Colleges and universities: The University of Tampa is offering tuition breaks of $3,500 to incoming freshmen who defer starting school for a year. Some of those students were recently informed that no on-campus housing was available for them because the school accepted more students than it had spaces available. Tampa Bay Times. WTVT. WFLA. University of Miami president Julio Frenk has created an uproar among students, professors and alumni by firing law school dean Anthony Varona. No reason was given, though Frenk alluded to problems in fund-raising. Miami Herald. Florida State University has settled a lawsuit filed by the former Student Senate president for failing to protect his freedom of speech. FSU admitted no wrongdoing, but agreed to pay Jack Denton $84,000 in attorney’s fees, $10,000 in in compensatory damages and $1,050 in lost wages. The suit alleged that FSU administrators and Student Senate members repeatedly shared Denton’s personal religious beliefs expressed in private text conversations with other students. Tallahassee Democrat. Florida Sen. Marco Rubio has singled out a University of Central Florida graduate program on social justice as “neo-Marxist” and said it is “teaching our young students how to hate America.” Florida Politics.
Kindergarten readiness: The Florida Department of Education has posted a database on its website that lists the percentage of students considered ready for kindergarten by county and school. Children must score at least 500 on a state test to be considered ready. Statewide, about 57 percent of children reached that level. WFLA.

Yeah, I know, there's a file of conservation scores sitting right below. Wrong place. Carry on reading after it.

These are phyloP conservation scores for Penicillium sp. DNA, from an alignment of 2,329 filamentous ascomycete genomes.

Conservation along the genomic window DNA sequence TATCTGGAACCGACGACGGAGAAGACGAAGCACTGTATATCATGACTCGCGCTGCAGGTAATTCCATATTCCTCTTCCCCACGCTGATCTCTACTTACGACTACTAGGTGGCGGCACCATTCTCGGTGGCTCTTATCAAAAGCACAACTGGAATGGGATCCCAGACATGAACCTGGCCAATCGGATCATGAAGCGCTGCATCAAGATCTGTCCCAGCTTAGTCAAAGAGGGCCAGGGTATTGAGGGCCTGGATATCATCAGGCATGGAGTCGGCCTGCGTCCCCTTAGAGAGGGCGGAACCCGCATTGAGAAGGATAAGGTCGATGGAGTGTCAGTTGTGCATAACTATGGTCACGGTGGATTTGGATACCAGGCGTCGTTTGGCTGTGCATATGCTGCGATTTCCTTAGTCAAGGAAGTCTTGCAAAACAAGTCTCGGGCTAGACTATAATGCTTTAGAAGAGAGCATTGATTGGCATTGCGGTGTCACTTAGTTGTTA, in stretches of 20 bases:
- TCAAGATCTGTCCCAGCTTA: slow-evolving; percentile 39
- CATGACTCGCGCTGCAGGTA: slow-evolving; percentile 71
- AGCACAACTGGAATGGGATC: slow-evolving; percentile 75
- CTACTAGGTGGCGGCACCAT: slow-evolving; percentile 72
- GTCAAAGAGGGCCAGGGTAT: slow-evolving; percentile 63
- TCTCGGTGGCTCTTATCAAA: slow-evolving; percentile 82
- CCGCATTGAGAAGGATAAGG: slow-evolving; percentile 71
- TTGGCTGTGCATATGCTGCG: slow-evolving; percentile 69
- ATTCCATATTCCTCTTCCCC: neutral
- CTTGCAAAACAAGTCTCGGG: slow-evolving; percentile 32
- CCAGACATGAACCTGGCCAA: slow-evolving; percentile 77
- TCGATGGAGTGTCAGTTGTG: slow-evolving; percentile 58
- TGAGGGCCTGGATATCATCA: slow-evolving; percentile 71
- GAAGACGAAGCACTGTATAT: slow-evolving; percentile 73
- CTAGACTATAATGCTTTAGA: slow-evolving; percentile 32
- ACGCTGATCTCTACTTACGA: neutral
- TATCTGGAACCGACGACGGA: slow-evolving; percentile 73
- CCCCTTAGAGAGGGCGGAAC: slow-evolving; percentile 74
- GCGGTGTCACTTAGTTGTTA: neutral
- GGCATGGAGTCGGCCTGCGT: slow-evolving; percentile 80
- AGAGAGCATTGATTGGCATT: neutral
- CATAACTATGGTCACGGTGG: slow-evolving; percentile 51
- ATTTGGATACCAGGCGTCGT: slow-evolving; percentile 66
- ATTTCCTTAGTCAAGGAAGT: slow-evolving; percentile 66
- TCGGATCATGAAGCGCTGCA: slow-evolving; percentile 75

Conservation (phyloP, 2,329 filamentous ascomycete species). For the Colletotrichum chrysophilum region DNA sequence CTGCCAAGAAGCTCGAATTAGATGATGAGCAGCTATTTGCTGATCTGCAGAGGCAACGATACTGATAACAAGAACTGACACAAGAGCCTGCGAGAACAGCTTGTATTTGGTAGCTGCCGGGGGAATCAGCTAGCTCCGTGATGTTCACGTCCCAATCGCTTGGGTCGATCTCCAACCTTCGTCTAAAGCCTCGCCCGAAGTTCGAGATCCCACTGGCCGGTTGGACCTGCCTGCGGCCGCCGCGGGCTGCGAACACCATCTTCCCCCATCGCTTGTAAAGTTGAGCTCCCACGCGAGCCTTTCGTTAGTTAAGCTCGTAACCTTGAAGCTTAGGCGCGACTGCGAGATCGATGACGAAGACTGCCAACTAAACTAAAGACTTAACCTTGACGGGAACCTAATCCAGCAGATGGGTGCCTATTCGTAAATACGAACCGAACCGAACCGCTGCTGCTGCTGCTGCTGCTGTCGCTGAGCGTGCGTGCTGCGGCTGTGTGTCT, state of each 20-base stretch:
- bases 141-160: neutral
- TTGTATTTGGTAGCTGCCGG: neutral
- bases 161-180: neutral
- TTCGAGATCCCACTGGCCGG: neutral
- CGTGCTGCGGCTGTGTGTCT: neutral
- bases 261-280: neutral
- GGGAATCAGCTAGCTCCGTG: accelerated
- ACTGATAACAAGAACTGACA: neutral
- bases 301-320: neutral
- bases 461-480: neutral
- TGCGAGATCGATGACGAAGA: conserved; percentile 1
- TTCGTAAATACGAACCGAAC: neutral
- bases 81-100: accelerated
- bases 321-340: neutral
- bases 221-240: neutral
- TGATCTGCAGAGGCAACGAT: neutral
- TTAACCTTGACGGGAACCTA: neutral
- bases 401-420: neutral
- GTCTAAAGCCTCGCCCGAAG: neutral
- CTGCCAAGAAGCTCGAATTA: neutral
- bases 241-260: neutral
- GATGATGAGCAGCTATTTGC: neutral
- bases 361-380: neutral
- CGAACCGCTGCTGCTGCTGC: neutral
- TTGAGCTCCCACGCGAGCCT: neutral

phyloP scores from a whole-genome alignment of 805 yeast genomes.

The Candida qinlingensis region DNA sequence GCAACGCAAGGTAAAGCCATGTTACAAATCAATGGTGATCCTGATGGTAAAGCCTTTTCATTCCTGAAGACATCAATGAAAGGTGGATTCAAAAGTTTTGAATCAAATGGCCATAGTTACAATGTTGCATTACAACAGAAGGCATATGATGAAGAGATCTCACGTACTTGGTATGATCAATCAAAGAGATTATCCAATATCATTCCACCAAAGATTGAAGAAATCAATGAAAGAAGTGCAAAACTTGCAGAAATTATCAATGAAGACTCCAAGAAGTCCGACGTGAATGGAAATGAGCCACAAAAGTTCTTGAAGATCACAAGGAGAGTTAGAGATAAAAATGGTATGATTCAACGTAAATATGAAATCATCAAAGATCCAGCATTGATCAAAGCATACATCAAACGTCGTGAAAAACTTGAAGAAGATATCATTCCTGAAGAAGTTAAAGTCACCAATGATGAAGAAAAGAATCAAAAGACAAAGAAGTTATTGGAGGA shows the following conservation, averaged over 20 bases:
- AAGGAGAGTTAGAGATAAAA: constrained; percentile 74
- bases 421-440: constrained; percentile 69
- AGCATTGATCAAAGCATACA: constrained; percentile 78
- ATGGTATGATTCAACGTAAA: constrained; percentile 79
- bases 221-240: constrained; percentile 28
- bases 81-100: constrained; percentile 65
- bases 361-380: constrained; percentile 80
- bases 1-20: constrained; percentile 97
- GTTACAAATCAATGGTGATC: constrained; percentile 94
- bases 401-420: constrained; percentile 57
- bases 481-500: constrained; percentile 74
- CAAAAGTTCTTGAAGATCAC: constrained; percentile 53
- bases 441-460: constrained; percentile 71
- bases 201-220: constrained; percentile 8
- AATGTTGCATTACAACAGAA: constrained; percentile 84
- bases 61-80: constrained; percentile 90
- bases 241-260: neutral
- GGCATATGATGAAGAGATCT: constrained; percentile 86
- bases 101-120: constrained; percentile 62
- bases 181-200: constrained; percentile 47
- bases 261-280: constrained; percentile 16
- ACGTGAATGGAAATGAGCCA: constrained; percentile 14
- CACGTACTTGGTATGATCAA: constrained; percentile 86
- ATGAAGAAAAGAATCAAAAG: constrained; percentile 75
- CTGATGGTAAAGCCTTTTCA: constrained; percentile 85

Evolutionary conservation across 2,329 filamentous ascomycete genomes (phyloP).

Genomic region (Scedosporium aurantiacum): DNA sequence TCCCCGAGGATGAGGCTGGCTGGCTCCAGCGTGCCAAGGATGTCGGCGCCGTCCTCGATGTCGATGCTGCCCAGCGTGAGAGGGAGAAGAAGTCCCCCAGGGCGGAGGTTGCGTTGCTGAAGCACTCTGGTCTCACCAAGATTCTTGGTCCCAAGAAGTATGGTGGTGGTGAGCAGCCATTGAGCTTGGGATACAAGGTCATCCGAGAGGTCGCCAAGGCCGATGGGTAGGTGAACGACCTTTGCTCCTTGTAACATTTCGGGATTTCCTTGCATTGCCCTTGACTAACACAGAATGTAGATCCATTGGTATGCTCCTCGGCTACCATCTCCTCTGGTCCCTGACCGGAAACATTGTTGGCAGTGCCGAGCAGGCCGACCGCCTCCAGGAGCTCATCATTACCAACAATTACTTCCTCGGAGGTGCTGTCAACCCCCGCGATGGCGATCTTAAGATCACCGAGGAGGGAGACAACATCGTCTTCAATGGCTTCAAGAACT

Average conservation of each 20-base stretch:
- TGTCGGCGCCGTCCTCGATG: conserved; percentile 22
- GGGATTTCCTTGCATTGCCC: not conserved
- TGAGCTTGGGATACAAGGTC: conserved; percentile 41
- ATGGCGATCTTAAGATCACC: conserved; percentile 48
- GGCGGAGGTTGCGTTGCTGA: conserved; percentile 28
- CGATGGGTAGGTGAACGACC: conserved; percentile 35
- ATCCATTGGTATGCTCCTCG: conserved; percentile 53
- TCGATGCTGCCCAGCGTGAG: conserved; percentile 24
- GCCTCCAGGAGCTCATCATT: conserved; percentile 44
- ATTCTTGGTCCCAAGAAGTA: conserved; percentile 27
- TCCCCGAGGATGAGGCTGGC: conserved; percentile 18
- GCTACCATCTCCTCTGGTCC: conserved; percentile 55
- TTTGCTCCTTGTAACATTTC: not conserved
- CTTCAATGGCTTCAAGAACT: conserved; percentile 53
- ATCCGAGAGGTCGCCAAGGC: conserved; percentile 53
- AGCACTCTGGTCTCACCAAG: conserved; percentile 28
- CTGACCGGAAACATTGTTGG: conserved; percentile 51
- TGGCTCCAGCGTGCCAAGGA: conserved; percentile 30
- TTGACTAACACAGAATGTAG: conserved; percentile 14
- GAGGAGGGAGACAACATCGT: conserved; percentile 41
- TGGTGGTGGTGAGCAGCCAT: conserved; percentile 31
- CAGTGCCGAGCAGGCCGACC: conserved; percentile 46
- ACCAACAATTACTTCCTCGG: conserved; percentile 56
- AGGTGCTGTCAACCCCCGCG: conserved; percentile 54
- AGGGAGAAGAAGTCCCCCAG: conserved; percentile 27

Bonuses and the budget: Gov. Ron DeSantis said Wednesday that he expects to sign the $101.5 billion budget in the next couple of weeks, which will release $1,000 bonuses for 174,000 teachers and principals this summer. About $216 million in federal stimulus funds are being used to provide the bonuses. The budget also includes $550 million in raises for teachers, as the state works toward pushing the starting teacher pay to $47,500, and boosts per-student funding by $39, to $7,795. DeSantis touted the state’s decision to reopen schools, saying “Florida did it the right way,” and said masks in schools should be voluntary. News Service of Florida. Sarasota Herald-Tribune. Florida Politics. Florida Times-Union. WPLG. Florida Politics. Northwest Florida Daily News.
Merit scholarship winners: The National Merit Scholarship Corp. has released a statewide list of students who have won $2,500 scholarships because of their accomplishments, skills and potential for success in rigorous college studies. Patch.
Around the nation: Two leaders of the Texas-based IDEA Public Schools charter company have been fired after an investigation showed that some administrators used school funds for their “personal benefit.” IDEA has announced plans to open schools in Jacksonville and Tampa. Dallas Morning News.
Education podcasts: Nebraska state Sen. Lou Ann Linehan talks with Step Up For Students president Doug Tuthill about becoming a choice advocate based on her struggle, and her son’s, to read as a child, the effort to start a tax credit scholarship in her state, Nebraska’s overreliance on property taxes to fund education, and more. redefinED.
Opinion on schools: Citizens should not have to fight their own state government for basic information about COVID cases. Parents should not have to beg the bureaucracy to find out how many infections are in their children’s schools. Why does the state make it harder? Miami Herald. Adults should stop messing with kids’ photographs. Stop trying to suggest their appearances are flawed. Stop trying to give them any more insecurities than they already have. And stop teaching kids it’s OK to lie in pictures anymore than it would be with words. Scott Maxwell, Orlando Sentinel. Sen. Marco Rubio might want to take a course on leadership from the University of Central Florida. Because true leadership doesn’t mean trying to silence anything with which you might disagree. Joe Henderson, Florida Politics.